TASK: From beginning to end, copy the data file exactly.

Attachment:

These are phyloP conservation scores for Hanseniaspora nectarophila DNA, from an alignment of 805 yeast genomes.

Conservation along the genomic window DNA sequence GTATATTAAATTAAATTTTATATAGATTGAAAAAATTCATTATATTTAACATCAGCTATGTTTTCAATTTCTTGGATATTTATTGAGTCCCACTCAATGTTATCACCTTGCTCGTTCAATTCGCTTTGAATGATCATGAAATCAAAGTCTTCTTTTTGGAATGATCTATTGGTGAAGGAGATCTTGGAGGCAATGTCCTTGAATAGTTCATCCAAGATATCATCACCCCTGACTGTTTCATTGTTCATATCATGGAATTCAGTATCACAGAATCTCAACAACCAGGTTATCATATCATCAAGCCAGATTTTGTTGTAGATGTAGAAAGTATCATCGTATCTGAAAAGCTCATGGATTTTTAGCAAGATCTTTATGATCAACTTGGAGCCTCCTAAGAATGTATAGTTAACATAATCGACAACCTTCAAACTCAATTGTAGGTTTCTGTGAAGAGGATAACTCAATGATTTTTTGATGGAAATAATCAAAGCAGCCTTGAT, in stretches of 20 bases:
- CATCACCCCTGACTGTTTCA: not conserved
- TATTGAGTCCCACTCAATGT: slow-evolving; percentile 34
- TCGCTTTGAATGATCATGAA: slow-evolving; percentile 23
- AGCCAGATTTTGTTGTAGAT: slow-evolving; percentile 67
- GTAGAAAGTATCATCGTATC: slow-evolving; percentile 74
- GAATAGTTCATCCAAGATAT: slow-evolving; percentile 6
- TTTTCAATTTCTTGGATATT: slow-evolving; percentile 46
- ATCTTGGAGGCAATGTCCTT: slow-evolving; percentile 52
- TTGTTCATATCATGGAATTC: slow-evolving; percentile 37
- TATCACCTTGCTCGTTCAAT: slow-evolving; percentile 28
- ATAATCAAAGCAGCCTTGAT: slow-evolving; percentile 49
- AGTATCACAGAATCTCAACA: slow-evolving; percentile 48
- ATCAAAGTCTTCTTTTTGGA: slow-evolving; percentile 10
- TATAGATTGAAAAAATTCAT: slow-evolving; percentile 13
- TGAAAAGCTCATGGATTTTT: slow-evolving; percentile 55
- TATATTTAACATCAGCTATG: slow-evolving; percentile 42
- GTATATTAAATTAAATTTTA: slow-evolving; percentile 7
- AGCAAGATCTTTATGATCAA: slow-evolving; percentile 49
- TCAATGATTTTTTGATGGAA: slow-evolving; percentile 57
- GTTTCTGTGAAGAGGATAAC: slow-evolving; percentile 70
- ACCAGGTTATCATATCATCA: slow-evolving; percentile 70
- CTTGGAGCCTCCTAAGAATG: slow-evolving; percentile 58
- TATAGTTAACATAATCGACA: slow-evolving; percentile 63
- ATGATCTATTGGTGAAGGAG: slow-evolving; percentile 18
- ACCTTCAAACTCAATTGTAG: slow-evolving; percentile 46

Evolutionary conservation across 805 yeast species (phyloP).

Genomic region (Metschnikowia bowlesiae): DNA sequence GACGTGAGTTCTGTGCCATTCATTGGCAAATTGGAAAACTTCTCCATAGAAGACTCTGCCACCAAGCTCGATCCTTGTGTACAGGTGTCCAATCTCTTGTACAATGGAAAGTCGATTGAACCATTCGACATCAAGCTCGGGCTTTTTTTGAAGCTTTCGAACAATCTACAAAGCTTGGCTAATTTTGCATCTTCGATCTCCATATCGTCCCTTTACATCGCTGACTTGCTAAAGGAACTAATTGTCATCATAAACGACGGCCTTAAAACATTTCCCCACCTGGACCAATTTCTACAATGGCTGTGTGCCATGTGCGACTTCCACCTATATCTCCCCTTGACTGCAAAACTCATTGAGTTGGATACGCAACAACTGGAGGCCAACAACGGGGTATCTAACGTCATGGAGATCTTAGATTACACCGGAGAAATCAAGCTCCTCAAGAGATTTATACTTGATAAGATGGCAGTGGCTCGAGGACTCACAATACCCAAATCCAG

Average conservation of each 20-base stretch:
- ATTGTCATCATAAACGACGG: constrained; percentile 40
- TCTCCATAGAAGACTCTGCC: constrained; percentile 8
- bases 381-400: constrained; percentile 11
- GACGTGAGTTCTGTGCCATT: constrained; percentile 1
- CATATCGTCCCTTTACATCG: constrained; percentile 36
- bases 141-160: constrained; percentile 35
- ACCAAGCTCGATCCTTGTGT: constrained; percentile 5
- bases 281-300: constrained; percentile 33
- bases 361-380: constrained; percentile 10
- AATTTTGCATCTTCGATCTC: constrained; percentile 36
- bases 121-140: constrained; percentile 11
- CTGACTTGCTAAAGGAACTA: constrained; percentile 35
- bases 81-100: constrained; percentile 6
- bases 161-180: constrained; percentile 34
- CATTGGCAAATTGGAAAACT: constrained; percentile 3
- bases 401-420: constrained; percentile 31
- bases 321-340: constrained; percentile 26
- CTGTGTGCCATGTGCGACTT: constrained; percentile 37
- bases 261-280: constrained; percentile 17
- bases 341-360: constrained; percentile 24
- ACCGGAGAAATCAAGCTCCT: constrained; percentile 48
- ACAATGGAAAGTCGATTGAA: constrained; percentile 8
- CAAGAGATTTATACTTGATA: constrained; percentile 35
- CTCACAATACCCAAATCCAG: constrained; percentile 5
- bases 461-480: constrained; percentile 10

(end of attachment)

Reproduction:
These are phyloP conservation scores for Hanseniaspora nectarophila DNA, from an alignment of 805 yeast genomes.

Conservation along the genomic window DNA sequence GTATATTAAATTAAATTTTATATAGATTGAAAAAATTCATTATATTTAACATCAGCTATGTTTTCAATTTCTTGGATATTTATTGAGTCCCACTCAATGTTATCACCTTGCTCGTTCAATTCGCTTTGAATGATCATGAAATCAAAGTCTTCTTTTTGGAATGATCTATTGGTGAAGGAGATCTTGGAGGCAATGTCCTTGAATAGTTCATCCAAGATATCATCACCCCTGACTGTTTCATTGTTCATATCATGGAATTCAGTATCACAGAATCTCAACAACCAGGTTATCATATCATCAAGCCAGATTTTGTTGTAGATGTAGAAAGTATCATCGTATCTGAAAAGCTCATGGATTTTTAGCAAGATCTTTATGATCAACTTGGAGCCTCCTAAGAATGTATAGTTAACATAATCGACAACCTTCAAACTCAATTGTAGGTTTCTGTGAAGAGGATAACTCAATGATTTTTTGATGGAAATAATCAAAGCAGCCTTGAT, in stretches of 20 bases:
- CATCACCCCTGACTGTTTCA: not conserved
- TATTGAGTCCCACTCAATGT: slow-evolving; percentile 34
- TCGCTTTGAATGATCATGAA: slow-evolving; percentile 23
- AGCCAGATTTTGTTGTAGAT: slow-evolving; percentile 67
- GTAGAAAGTATCATCGTATC: slow-evolving; percentile 74
- GAATAGTTCATCCAAGATAT: slow-evolving; percentile 6
- TTTTCAATTTCTTGGATATT: slow-evolving; percentile 46
- ATCTTGGAGGCAATGTCCTT: slow-evolving; percentile 52
- TTGTTCATATCATGGAATTC: slow-evolving; percentile 37
- TATCACCTTGCTCGTTCAAT: slow-evolving; percentile 28
- ATAATCAAAGCAGCCTTGAT: slow-evolving; percentile 49
- AGTATCACAGAATCTCAACA: slow-evolving; percentile 48
- ATCAAAGTCTTCTTTTTGGA: slow-evolving; percentile 10
- TATAGATTGAAAAAATTCAT: slow-evolving; percentile 13
- TGAAAAGCTCATGGATTTTT: slow-evolving; percentile 55
- TATATTTAACATCAGCTATG: slow-evolving; percentile 42
- GTATATTAAATTAAATTTTA: slow-evolving; percentile 7
- AGCAAGATCTTTATGATCAA: slow-evolving; percentile 49
- TCAATGATTTTTTGATGGAA: slow-evolving; percentile 57
- GTTTCTGTGAAGAGGATAAC: slow-evolving; percentile 70
- ACCAGGTTATCATATCATCA: slow-evolving; percentile 70
- CTTGGAGCCTCCTAAGAATG: slow-evolving; percentile 58
- TATAGTTAACATAATCGACA: slow-evolving; percentile 63
- ATGATCTATTGGTGAAGGAG: slow-evolving; percentile 18
- ACCTTCAAACTCAATTGTAG: slow-evolving; percentile 46

Evolutionary conservation across 805 yeast species (phyloP).

Genomic region (Metschnikowia bowlesiae): DNA sequence GACGTGAGTTCTGTGCCATTCATTGGCAAATTGGAAAACTTCTCCATAGAAGACTCTGCCACCAAGCTCGATCCTTGTGTACAGGTGTCCAATCTCTTGTACAATGGAAAGTCGATTGAACCATTCGACATCAAGCTCGGGCTTTTTTTGAAGCTTTCGAACAATCTACAAAGCTTGGCTAATTTTGCATCTTCGATCTCCATATCGTCCCTTTACATCGCTGACTTGCTAAAGGAACTAATTGTCATCATAAACGACGGCCTTAAAACATTTCCCCACCTGGACCAATTTCTACAATGGCTGTGTGCCATGTGCGACTTCCACCTATATCTCCCCTTGACTGCAAAACTCATTGAGTTGGATACGCAACAACTGGAGGCCAACAACGGGGTATCTAACGTCATGGAGATCTTAGATTACACCGGAGAAATCAAGCTCCTCAAGAGATTTATACTTGATAAGATGGCAGTGGCTCGAGGACTCACAATACCCAAATCCAG

Average conservation of each 20-base stretch:
- ATTGTCATCATAAACGACGG: constrained; percentile 40
- TCTCCATAGAAGACTCTGCC: constrained; percentile 8
- bases 381-400: constrained; percentile 11
- GACGTGAGTTCTGTGCCATT: constrained; percentile 1
- CATATCGTCCCTTTACATCG: constrained; percentile 36
- bases 141-160: constrained; percentile 35
- ACCAAGCTCGATCCTTGTGT: constrained; percentile 5
- bases 281-300: constrained; percentile 33
- bases 361-380: constrained; percentile 10
- AATTTTGCATCTTCGATCTC: constrained; percentile 36
- bases 121-140: constrained; percentile 11
- CTGACTTGCTAAAGGAACTA: constrained; percentile 35
- bases 81-100: constrained; percentile 6
- bases 161-180: constrained; percentile 34
- CATTGGCAAATTGGAAAACT: constrained; percentile 3
- bases 401-420: constrained; percentile 31
- bases 321-340: constrained; percentile 26
- CTGTGTGCCATGTGCGACTT: constrained; percentile 37
- bases 261-280: constrained; percentile 17
- bases 341-360: constrained; percentile 24
- ACCGGAGAAATCAAGCTCCT: constrained; percentile 48
- ACAATGGAAAGTCGATTGAA: constrained; percentile 8
- CAAGAGATTTATACTTGATA: constrained; percentile 35
- CTCACAATACCCAAATCCAG: constrained; percentile 5
- bases 461-480: constrained; percentile 10